He started writing poems when he was 7. He was inspired by the Odyssey and other mythology. Lovecraft said that when he was a kid he loved the Roman pantheon of gods, and believed they were the expressions of divinity, even though he was raised Christian. He said that he found out that Santa wasn’t real when he was only 5, and then wanted to know why “God is not equally a myth?” He eventually became an atheist. When he was around 8, he got interested in astronomy and chemistry and said astronomy became a guiding influence on his world view. He had health problems when he was young and missed a lot of school.
In 1904 his grandfather died, and he and his mother had to move into a small, cramped apartment. He was devastated, lost interest in reading and writing, and even thought about killing himself. He had a nervous breakdown in 1908 and never graduated high school. From 1908 to 1913 he was basically a hermit. He spent the time locked in the house with his mother, who never really got over her husband’s death. They had a very unhealthy relationship because she developed a pathological love-hate relationship with her son.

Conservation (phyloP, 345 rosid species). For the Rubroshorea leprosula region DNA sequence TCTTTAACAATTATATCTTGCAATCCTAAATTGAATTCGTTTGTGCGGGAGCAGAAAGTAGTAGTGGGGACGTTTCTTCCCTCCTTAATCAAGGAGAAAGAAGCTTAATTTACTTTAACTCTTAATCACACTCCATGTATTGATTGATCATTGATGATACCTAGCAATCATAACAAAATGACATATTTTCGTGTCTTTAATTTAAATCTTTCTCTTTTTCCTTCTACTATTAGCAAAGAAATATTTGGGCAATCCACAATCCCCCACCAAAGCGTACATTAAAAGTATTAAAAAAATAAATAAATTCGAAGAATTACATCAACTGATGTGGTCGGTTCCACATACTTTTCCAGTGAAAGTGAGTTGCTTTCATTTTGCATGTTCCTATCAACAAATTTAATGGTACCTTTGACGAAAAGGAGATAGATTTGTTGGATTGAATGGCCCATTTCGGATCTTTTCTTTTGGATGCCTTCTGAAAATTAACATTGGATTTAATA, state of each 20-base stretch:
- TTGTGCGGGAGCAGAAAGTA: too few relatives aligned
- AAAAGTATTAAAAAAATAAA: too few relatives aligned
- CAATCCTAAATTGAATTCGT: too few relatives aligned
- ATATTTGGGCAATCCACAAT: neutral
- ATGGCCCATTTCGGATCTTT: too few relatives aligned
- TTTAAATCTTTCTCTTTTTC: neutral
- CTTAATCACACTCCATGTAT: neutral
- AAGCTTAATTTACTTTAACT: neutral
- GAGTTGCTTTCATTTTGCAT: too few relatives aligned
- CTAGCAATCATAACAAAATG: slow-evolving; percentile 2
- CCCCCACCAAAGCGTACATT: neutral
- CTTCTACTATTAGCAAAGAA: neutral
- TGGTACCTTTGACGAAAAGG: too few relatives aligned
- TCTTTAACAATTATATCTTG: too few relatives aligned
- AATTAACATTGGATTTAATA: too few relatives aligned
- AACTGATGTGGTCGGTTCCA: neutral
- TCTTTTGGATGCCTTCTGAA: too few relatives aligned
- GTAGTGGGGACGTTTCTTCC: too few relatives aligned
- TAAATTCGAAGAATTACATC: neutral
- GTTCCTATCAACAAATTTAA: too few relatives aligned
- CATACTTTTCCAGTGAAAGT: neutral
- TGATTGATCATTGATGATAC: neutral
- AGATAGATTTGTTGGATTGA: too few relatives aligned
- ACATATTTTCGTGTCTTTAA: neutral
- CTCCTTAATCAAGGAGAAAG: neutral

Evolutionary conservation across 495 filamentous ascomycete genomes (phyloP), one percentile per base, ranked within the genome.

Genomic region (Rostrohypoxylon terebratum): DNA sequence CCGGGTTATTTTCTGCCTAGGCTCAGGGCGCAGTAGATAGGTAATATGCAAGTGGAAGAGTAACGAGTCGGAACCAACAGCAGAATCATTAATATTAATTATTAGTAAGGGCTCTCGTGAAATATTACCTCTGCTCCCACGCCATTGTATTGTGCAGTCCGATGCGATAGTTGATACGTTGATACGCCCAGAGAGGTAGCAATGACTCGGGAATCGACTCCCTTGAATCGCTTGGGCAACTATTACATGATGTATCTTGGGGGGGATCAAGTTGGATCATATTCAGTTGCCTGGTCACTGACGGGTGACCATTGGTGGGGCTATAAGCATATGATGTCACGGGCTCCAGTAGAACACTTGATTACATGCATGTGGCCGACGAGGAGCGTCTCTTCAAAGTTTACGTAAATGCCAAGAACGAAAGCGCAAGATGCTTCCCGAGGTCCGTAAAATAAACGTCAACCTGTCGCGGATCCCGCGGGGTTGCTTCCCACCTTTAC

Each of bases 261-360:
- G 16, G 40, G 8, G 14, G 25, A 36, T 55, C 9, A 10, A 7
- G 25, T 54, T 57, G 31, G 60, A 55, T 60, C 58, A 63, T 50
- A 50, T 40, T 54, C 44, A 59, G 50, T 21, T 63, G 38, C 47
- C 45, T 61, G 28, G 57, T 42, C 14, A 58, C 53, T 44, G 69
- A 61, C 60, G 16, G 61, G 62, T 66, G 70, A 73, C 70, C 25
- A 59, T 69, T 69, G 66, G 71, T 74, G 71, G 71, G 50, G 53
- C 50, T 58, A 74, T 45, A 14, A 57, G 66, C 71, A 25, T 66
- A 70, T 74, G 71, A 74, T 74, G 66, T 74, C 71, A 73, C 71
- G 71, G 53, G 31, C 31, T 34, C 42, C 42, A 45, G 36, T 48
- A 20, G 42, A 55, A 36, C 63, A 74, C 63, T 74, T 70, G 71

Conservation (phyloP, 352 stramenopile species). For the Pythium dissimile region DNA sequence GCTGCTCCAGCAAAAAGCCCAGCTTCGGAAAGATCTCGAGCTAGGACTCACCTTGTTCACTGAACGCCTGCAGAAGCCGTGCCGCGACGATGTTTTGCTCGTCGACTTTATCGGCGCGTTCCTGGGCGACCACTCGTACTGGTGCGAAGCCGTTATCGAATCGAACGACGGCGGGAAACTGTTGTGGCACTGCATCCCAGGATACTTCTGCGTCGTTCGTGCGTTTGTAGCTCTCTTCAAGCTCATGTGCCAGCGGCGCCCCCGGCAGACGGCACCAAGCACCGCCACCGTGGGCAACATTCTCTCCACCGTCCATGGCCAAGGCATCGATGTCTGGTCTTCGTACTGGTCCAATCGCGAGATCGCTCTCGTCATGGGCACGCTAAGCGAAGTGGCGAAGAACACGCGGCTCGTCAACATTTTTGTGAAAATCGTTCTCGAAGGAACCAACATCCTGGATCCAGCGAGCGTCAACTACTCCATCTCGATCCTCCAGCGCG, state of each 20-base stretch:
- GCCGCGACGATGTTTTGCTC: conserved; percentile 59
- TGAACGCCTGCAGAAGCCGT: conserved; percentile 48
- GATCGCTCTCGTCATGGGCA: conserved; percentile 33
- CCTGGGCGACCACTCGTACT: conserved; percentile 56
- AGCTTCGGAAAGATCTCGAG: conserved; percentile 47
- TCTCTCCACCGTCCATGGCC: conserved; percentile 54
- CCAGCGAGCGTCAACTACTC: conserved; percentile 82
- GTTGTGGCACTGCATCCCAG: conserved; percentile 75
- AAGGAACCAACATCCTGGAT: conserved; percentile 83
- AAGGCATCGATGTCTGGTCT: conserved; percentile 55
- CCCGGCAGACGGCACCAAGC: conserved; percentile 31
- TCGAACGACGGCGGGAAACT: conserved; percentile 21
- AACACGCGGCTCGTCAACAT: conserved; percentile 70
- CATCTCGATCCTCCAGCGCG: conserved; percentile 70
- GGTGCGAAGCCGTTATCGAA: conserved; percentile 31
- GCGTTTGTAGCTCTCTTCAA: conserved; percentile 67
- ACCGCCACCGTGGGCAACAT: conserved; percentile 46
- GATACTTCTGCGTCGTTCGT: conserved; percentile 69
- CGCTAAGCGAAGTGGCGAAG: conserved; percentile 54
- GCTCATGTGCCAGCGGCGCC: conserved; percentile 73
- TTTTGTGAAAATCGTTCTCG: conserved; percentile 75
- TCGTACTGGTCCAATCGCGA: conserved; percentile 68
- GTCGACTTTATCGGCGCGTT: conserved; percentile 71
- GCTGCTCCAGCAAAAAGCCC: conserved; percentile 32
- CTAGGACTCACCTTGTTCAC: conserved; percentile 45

Lovecraft spent a lot of his time at home reading fiction magazines. He wrote a letter to one called The Argosy, criticizing a story they published. The magazine printed it, the readers hated what he said, and he defended himself. The president of the United Amateur Press Association read it all and asked Lovecraft to join the Association in 1914. Lovecraft published thirteen issues of his own magazine called The Conservative, and contributed poetry and essays to other journals. He eventually became president and Official Editor of the Association and was also president of the National Amateur Press Association. This was what got him out of the funk he was in and got him writing again. He wrote short stories like The Beast in the Cave, The Alchemist. He was also a huge fan of writing letters to his friends. (Too bad there wasn’t email back then). In 1923, a magazine called Weird Tales bought some of his stories, and in 1928 they published one of his most famous horror stories, The Call of Cthulhu.